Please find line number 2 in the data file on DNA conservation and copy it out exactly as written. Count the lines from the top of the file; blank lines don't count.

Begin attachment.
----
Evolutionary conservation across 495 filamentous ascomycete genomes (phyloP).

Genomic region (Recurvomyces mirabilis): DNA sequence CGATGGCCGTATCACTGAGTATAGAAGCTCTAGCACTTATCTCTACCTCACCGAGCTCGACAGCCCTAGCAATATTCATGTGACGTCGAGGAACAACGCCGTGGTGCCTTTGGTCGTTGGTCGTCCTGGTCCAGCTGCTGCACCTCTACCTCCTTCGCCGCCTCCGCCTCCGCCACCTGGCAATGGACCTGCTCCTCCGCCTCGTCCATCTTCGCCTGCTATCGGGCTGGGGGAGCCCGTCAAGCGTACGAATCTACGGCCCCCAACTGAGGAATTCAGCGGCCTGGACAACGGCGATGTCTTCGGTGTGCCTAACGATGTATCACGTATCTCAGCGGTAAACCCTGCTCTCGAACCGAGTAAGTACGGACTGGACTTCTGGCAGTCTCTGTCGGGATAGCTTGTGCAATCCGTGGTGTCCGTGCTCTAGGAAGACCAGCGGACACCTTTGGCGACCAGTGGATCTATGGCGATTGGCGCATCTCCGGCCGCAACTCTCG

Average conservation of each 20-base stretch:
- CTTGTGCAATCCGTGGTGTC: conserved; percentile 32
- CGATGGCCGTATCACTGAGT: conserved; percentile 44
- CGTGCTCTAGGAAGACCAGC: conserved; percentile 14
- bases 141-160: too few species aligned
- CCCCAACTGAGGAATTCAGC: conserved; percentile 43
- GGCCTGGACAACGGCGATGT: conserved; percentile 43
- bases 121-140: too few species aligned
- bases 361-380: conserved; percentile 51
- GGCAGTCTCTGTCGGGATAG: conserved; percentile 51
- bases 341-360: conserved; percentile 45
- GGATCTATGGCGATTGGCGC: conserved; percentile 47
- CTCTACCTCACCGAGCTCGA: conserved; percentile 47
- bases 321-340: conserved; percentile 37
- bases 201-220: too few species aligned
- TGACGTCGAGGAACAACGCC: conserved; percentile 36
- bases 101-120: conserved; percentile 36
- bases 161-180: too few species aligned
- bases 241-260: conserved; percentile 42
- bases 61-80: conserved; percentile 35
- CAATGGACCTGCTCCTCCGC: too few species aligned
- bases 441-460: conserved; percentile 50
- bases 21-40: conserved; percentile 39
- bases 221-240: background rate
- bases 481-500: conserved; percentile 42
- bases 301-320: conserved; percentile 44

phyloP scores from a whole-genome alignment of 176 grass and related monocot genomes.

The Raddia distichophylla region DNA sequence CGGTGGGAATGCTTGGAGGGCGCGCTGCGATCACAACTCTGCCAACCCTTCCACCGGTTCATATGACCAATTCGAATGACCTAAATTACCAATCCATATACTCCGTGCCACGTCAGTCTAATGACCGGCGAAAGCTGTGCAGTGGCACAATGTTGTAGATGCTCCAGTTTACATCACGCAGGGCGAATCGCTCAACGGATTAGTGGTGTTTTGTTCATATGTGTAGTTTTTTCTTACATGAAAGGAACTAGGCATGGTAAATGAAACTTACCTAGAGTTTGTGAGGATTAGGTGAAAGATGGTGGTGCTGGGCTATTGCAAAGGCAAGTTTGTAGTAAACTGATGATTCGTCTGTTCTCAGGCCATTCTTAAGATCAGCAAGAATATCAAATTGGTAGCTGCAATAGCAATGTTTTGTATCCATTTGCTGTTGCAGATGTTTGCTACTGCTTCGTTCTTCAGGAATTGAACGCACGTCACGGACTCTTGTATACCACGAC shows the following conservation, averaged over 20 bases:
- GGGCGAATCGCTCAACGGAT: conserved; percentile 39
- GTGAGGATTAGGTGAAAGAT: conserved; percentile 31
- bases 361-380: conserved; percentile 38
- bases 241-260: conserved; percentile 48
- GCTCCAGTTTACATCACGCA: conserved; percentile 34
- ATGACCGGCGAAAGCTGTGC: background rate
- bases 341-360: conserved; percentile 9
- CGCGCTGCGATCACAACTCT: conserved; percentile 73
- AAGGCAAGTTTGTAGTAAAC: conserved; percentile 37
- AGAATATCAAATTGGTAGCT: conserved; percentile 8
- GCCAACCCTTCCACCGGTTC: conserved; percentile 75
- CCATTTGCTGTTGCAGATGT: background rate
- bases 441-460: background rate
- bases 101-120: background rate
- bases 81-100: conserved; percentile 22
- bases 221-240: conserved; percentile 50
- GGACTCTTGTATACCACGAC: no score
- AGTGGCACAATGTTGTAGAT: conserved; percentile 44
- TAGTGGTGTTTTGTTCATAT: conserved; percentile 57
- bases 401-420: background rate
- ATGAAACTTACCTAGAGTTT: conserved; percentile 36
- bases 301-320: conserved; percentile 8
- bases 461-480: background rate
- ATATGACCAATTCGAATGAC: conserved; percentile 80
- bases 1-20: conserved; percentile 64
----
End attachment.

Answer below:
Genomic region (Recurvomyces mirabilis): DNA sequence CGATGGCCGTATCACTGAGTATAGAAGCTCTAGCACTTATCTCTACCTCACCGAGCTCGACAGCCCTAGCAATATTCATGTGACGTCGAGGAACAACGCCGTGGTGCCTTTGGTCGTTGGTCGTCCTGGTCCAGCTGCTGCACCTCTACCTCCTTCGCCGCCTCCGCCTCCGCCACCTGGCAATGGACCTGCTCCTCCGCCTCGTCCATCTTCGCCTGCTATCGGGCTGGGGGAGCCCGTCAAGCGTACGAATCTACGGCCCCCAACTGAGGAATTCAGCGGCCTGGACAACGGCGATGTCTTCGGTGTGCCTAACGATGTATCACGTATCTCAGCGGTAAACCCTGCTCTCGAACCGAGTAAGTACGGACTGGACTTCTGGCAGTCTCTGTCGGGATAGCTTGTGCAATCCGTGGTGTCCGTGCTCTAGGAAGACCAGCGGACACCTTTGGCGACCAGTGGATCTATGGCGATTGGCGCATCTCCGGCCGCAACTCTCG